Our research experience last year has taught us one main lesson: there is no escape from the suspicions associated with your identity and affiliation once you are facing them. Despite the best intentions and the most conscientiously prepared ethical review report and consent documentation, there will always be people who scrutinize your motives and deny you access if you are not affiliated with key gatekeepers or cannot inspire confidence in another way. Further, even if your research is as unpolitical as possible, it may not help to overcome interlocutors’ reluctance, however irrational that might appear to you. To them an interview with a foreigner may be simply a question of taking a risk, and the consequences may involve the government coming to their house afterwards for a discussion. In a way it seems inevitable that there will be people who don’t completely trust you when you tell them you’re a researcher. And for many people there’s probably little that you can do to assuage that misconception.
This distrustful default position assumed by many people makes sense. When people live in a relatively unstable place, but no one knows why it’s unstable, being suspicious of outsiders would appear a healthy recipe if not a good citizen’s duty. This seems to be especially true in a post- Soviet country like Kyrgyzstan, where Russian news media are dominant and inform a large part of popular opinion, and where visits by the National Security Service GKNB in the follow-up to an interaction with foreign researchers are a possible reality.
We have indicated variations of a crucial tool to overcome this distrust: networks of friends and colleagues who can either vouch for your integrity (as in the latter case) or, more so, qualify you as a trustworthy cooperation partner (as in the former). It was also shown, though, that the vouching and granting of access can still be worthless if individuals in a given group choose to reject participation (see again former account). It is also worth noting that other approaches to securing access exist and are made use of; e.g. relying on the help of local research assistants to secure access or let them do the research altogether, or trying to gather data based on commercial relations, as for instance from shop vendors or (long distance) taxi drivers.
Two major conclusions can be drawn for researchers on their way to fieldwork destinations in the post-Soviet space and beyond. First, the best intentions and preparation, and even the most benign research interests may not be sufficient to win locals over for your research. No one – literally no one – will care about the ethical review and questionnaires approved by your university review board. On the contrary, it is becoming increasingly clear that these exercises are mere formalities that help to symbolically manage insurance risks and make the research appear compliant to criteria set by people who have never done such research themselves (see the inaugural event of the ESRC Seminar Series ‘From Data to Knowledge? Understanding Peace and Conflict from afar’ for a discussion of this issue). At the end of the day it is all about having the support and trust from the right people, who are ideally based in the place where you do research. The implications of such ‘path-dependency’ on the positionality of research and the potential of including possible dissenting voices are obvious but would need a separate format to be discussed. But whether it is this ‘network-based’ approach to gaining access, or the use of material incentives to enhance cooperativeness, we would argue that all of these things should inspire a critical reflection on the meaning and possible interpretation of the data obtained, at a minimum.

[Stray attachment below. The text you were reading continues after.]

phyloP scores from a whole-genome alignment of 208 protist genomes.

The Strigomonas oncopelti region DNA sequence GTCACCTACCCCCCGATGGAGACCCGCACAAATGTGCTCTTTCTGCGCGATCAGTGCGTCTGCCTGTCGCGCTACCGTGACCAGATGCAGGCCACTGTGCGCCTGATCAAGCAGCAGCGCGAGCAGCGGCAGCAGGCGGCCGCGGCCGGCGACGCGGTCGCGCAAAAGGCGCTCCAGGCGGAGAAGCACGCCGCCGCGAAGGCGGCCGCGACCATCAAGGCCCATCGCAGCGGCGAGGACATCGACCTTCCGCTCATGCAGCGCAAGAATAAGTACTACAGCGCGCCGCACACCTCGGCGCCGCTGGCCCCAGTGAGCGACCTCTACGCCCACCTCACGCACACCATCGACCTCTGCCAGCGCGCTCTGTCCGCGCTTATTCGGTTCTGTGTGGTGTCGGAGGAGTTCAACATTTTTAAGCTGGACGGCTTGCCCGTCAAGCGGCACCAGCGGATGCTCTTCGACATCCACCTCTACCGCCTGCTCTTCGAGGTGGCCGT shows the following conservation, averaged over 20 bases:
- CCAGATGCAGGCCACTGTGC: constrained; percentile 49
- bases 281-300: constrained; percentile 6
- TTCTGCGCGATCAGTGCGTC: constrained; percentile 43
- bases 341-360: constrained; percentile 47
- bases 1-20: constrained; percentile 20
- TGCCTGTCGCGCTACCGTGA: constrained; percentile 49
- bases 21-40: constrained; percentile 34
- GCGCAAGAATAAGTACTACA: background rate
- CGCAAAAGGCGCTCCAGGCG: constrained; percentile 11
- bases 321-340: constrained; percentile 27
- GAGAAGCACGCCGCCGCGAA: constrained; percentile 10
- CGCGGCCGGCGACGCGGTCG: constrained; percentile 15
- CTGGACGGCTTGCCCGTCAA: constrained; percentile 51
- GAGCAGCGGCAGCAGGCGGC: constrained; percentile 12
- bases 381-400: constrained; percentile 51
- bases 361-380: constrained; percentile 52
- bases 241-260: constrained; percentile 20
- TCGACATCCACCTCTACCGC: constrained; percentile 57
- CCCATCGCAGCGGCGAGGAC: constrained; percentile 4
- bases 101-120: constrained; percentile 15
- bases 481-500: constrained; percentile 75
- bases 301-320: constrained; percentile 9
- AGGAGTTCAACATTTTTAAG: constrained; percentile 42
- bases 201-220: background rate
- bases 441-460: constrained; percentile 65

A second conclusion is probably appropriate to be made in regards to researchers of higher achievement and with a greater potential to gather and publish data (and the ones building up such an existence). The worlds in which information is obtained and, respectively, published – i.e. the predominantly Anglo-American academia and the post-Soviet ‘infospace’ dominated by Russian and other, local languages – remain worlds apart. Still, with growing connections between these spaces, ever more responsibility seems to be placed on knowledge producers to represent their research field appropriately. After all, it seems that the mistrust that researchers are met with in Kyrgyzstan and elsewhere is compounded by a research and analysis industry, which, in search of tangible facts and clear statements, exposes a tendency to objectify and classify the host society and the phenomena occurring in it. Perhaps, as Heathershaw and Montgomery suggest, ‘it is sometimes better to admit that we just do not know’ even if it prevents us from making the sort of significant statement that secures us a place in the debate.
Joshua Meyer is currently a Ph.D. student in linguistics at the University of Arizona. His research interests lie in phonetics, phonology and computational approaches to language. He is also interested in language description (especially of languages of the former Soviet Union). Josh’s methods are mainly empirical, using data from speech recordings and text corpora. During the 2013-2014 academic year, Joshua was a research fellow at the Central Asian Studies Institute of the American University of Central Asia researching bilingualism and speech perception in Kyrgyz-Russian bilinguals. During the summer of 2015, Josh collected over 100 hours of conversational speech from 5 of the 7 oblasts of Kyrgyzstan to create a linguistic speech corpus.
Philipp Lottholz is a doctoral researcher at the International Development Department, University of Birmingham. He acquired his MSc International Development at IDD in Birmingham in 2012 for his dissertation on inter-ethnic reconciliation and post-conflict reconstruction in the aftermath of the 2010 ‘Osh events’. Since 2013, his doctoral research inquires the ways in which internationally dominant approaches to building peace are applied and resisted towards in Kyrgyzstan. During his research stay in 2015, Philipp was a visiting scholar at the Central Asian Studies Institute at the American University of Central Asia in Bishkek. He conducted research with different peacebuilding initiatives and civil society organizations. Philipp’s research interests include peace- and statebuilding, political sociology, post-Soviet/post-Socialist studies, international political economy and post-/de-colonial International Relations.